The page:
Energy Development Corporation has partnered with Plastic Flamingo to recycle their employees’ plastic waste.
The Philippines was ranked as the world’s third biggest polluter with 2.7 million metric tons of plastic waste generated annually, according to the report released by the McKinsey Center for Business and Environment in 2020.
For this reason, the country’s largest renewable energy power producer and Lopez-led geothermal leader Energy Development Corporation (EDC) finds it necessary to help in eliminating plastic waste materials as part of its mission to achieve a regenerative and decarbonized future. To make this a reality, EDC has teamed up with Plastic Flamingo (PLAF) for its plastic-to-shelter project.
PLAF is a French social enterprise with a pilot project in the Philippines that aims to develop a solution to fight marine plastic pollution in emerging countries.
EDC signed an agreement with PLAF to realize the company’s aim of a waste- and plastic-free, and eventually, zero-waste company.
EDC Corporate Support Functions Head and Assistant Vice President Regina Victoria J. Pascual says waste management is nothing new for EDC. The company has been releasing sustainability reports since 2010 following the Global Reporting Initiative that include how it manages its hazardous and non-hazardous waste. Pascual said the company has been implementing various programs to eliminate plastic waste such as information campaigns among employees on proper waste materials disposal and encouraging employees to donate eco-bricks to its sister-company, First Balfour.
“Still, we knew that there’s always a way to do more, to have less waste, to have better environmental impact—which led to our desire to have zero waste in EDC. Our bigger hurdle came last year when we started working from home due to the COVID-19 pandemic and realized that all those food and grocery deliveries and items ordered online that came in layers of bubble wrap have resulted in accumulation of plastic waste in our employees’ respective houses. This led to our search for a partner that can help us manage our personal plastic waste and convert them into sustainable products. The search is over, thanks to PLAF,” says Pascual.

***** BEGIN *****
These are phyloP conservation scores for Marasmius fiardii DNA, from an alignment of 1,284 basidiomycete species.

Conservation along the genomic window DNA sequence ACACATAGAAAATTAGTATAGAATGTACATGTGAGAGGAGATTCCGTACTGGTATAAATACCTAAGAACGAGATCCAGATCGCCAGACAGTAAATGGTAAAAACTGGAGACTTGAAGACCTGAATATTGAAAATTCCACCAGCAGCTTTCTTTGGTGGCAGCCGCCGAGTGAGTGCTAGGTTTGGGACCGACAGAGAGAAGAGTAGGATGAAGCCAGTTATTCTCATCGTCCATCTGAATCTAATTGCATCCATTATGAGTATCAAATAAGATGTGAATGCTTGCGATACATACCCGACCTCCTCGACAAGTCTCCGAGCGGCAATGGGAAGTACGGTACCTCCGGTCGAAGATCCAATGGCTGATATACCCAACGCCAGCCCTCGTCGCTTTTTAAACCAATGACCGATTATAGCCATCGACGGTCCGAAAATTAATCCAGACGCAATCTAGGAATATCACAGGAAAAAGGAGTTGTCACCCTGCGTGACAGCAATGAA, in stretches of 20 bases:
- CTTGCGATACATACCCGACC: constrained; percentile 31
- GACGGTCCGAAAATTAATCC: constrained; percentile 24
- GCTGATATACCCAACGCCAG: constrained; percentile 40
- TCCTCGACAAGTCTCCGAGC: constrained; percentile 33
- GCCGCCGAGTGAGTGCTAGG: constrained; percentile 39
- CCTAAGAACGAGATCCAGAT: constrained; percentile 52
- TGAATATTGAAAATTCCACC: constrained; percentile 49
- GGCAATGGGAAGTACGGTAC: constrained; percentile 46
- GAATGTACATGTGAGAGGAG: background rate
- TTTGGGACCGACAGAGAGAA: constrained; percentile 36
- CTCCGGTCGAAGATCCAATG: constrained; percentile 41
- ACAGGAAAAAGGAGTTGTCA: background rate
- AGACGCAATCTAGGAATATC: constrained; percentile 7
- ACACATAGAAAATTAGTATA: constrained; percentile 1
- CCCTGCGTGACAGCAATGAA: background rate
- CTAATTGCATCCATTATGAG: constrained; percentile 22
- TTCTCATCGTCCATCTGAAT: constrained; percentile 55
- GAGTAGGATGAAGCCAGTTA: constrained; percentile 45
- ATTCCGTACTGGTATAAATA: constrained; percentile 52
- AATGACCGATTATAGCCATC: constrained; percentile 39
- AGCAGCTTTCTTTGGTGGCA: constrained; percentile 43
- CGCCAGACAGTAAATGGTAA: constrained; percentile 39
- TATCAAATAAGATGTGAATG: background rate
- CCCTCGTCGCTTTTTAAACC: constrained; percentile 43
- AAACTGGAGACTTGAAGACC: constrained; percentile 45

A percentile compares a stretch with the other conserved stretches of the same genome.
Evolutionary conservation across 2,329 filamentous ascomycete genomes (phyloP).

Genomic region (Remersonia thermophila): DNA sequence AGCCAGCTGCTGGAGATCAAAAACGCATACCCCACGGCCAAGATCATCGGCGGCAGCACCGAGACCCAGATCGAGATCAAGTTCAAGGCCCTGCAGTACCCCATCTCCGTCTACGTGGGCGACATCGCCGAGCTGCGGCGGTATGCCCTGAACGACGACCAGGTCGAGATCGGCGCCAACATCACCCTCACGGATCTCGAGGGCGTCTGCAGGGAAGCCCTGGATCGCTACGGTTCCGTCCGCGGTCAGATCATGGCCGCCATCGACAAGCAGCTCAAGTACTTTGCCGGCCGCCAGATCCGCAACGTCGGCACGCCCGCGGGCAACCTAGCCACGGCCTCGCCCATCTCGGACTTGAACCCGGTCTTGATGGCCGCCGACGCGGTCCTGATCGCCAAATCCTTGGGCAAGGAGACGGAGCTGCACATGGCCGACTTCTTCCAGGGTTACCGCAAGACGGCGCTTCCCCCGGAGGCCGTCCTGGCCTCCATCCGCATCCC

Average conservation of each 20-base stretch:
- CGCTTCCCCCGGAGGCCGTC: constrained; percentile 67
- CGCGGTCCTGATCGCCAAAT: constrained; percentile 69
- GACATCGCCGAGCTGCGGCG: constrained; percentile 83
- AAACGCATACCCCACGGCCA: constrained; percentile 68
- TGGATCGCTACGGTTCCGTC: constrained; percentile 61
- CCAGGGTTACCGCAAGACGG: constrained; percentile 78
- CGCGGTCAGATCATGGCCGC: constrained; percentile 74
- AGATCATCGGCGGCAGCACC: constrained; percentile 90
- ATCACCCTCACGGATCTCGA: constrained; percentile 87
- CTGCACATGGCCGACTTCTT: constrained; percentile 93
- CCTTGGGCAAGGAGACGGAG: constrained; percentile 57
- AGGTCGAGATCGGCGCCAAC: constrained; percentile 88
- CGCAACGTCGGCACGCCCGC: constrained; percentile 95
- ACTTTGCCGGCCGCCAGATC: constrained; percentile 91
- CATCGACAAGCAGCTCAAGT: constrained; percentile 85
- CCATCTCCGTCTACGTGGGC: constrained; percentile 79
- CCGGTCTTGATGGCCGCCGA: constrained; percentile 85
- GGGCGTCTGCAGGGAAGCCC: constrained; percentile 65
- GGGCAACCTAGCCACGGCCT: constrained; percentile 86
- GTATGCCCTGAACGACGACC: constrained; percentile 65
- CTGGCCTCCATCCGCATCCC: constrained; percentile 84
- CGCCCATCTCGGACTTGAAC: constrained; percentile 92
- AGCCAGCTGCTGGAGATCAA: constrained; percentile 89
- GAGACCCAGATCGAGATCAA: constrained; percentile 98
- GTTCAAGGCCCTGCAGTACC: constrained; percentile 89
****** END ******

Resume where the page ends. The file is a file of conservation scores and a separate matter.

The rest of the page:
Under the agreement, plastic waste materials of EDC employees who are based in Manila and adjacent areas will be collected once a month and will be turned over to PLAF for proper waste recycling, upcycling and disposal. Part of PLAF’s program is segregating the collected plastics according to its classifications and then transforming them into Eco-Planks. The eco-planks are used in producing emergency shelter for populations hit by disaster.
In an article published by the National Institute of Health in the United States, the demand for single-use plastic is expected to increase by 40 percent in packaging and 17 percent in other applications, including medical uses. Several environmental groups also posed concern on the increasing usage of single use plastic during the pandemic, particularly due to disposable medical equipment such as PPEs, face shields and face masks for the frontliners and the rise in e-commerce as shoppers avoid going to the mall to buy food and other items.
PLAF Chief Revenue Officer Gauthier Belhomme says EDC and PLAF shared the same value of protecting the environment for the benefit of the community and the future generation. “Please keep in mind that all you do at home and all you do at work will help no matter how small it is.”
Moreover, EDC Human Resources Management Group Head and Senior Vice President Ma. Elizabeth D. Nasol gave her pledge of commitment on behalf of EDC employees. “We commit to do our best to make this partnership a success, not by purposely consuming more but by being mindful of our plastic waste.”
EDC’s over 1,499MW total installed capacity accounts for 20% percent of the country’s total installed RE capacity while its 1,204.67MW geothermal portfolio accounts for 62 percent of the country’s total installed geothermal capacity and has put the Philippines on the map as the third largest geothermal producer in the world.